“Transformation is already happening,” said Barbara as she began to play the piano accordion. The music became faster and faster, we began to clap, the nymphs enticed people onto the floor for an informal Scottish jig accompanied by yelps and squeals of joy, and shades of green, orange, blue, purple and pink, sixteen different colours which Francois explained would be part of the celebration on Friday.
There was an extended tea break for the signing of the new book, Messages from God, by our only remaining co-founder Dorothy Maclean. A steady flow of people lined up for a handwritten message, accompanied by a beaming smile. I overheard Dorothy say to one person, “God comes first” and those three words seemed to capture her very essence.
Life is a pilgrimage — Geoff Dalglish
South African Geoff Dalglish gave the final presentation of the morning called Life is a Pilgrimage and shared a stunning slideshow. It began with a quote by the Peace Pilgrim, Mildred Norman, an American pacifist who walked across the United States for 28 years, “Life is like a mirror. Smile at it and it smiles back at you.”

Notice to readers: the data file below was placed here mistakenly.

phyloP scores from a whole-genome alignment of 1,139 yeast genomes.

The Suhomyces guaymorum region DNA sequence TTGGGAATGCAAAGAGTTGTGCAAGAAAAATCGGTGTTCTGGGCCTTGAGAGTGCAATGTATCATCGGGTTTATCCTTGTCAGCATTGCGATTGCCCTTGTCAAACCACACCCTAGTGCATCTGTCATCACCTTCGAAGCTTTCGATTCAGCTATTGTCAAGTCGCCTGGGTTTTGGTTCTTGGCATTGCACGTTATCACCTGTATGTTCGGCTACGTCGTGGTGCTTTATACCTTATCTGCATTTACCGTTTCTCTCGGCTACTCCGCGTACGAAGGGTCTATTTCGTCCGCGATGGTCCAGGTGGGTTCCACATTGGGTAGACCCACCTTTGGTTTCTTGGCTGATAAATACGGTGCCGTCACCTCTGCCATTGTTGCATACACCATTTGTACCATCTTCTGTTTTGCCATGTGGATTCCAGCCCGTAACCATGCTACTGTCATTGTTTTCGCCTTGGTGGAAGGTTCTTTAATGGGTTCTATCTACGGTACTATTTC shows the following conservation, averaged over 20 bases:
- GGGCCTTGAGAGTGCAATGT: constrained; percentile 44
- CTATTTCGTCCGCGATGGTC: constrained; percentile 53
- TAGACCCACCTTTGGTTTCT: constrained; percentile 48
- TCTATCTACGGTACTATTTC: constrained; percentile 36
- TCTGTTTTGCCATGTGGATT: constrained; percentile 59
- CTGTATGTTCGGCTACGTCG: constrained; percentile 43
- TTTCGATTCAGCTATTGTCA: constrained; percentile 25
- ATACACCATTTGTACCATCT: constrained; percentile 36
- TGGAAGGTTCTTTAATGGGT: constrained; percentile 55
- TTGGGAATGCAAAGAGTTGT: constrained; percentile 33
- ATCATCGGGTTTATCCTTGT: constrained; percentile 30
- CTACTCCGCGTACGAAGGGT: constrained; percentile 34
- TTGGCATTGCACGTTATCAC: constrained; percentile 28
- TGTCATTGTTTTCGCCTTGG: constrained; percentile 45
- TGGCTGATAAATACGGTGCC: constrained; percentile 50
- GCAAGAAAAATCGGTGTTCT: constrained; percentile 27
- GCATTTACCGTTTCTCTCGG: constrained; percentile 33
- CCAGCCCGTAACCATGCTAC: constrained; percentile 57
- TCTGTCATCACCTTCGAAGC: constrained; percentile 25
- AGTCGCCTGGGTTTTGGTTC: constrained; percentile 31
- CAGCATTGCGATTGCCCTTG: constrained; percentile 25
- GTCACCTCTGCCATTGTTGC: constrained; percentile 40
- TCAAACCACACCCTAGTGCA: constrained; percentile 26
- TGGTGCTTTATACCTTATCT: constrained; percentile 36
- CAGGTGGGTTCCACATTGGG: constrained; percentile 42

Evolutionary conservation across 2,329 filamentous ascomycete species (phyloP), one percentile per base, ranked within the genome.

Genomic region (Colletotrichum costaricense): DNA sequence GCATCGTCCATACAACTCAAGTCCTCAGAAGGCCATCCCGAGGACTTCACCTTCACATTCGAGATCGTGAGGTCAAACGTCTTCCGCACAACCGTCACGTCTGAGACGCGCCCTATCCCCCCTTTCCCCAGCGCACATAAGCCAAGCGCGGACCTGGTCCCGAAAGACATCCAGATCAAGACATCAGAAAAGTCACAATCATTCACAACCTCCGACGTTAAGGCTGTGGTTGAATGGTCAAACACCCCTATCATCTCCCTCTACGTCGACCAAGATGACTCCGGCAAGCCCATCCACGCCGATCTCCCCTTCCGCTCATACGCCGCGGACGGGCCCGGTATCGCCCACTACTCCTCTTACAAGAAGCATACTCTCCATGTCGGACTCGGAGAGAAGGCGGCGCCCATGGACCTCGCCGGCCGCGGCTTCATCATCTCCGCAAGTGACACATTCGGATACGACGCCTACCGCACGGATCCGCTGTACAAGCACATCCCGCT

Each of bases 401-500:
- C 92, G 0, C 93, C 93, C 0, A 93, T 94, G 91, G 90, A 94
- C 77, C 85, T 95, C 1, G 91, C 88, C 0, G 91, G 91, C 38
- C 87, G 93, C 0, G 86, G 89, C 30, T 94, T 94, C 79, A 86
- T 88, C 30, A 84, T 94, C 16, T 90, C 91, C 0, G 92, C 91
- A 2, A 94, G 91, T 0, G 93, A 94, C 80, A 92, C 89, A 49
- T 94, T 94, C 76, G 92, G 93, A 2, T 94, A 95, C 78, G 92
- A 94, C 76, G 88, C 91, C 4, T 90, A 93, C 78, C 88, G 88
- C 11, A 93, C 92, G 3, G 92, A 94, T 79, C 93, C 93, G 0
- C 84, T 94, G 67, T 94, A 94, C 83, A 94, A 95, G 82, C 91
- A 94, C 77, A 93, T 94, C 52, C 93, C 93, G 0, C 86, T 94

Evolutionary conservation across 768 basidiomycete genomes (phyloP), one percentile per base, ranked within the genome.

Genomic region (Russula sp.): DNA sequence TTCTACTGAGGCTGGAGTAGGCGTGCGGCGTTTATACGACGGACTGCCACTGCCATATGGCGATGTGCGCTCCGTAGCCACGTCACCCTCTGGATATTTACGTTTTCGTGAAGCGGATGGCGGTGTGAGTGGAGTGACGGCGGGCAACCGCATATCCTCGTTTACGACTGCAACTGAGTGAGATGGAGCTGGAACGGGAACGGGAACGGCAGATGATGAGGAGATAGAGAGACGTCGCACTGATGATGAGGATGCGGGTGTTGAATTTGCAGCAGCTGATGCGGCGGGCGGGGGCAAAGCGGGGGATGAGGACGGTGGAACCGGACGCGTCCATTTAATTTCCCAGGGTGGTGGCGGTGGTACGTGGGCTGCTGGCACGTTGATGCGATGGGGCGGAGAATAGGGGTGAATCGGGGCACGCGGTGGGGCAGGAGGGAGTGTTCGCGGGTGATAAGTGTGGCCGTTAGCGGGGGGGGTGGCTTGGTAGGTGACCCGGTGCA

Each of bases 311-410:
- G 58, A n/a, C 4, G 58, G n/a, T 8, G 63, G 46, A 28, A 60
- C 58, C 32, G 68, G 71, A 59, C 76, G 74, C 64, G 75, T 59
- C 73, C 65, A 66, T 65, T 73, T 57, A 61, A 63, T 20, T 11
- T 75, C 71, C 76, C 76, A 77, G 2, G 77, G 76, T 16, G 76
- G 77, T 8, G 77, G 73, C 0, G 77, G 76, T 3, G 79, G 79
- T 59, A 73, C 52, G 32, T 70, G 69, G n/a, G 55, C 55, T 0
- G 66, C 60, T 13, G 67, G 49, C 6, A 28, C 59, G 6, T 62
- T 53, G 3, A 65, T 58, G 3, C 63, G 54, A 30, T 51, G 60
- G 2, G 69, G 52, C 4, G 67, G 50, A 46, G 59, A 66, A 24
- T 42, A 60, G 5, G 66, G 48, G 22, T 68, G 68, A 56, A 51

“We are all walking our own paths,” Geoff began, “and it’s our choice whether to be conscious or unconscious. Living on the edge has been my passion, adrenalin my drug of choice. I was a news reporter, war correspondent, race and rally driver, 4×4 instructor and overland expedition guide. My life was all about cars and speed and it’s funny to be standing here now.”
Along the way, Geoff has driven over two million kilometres, often at speeds over 250km/h and spent much of his life on aircraft. “I had a huge carbon footprint,” he admitted. “If everyone lived the way I did, we’d be trashing the planet much faster than we already are. I knew something had to change.”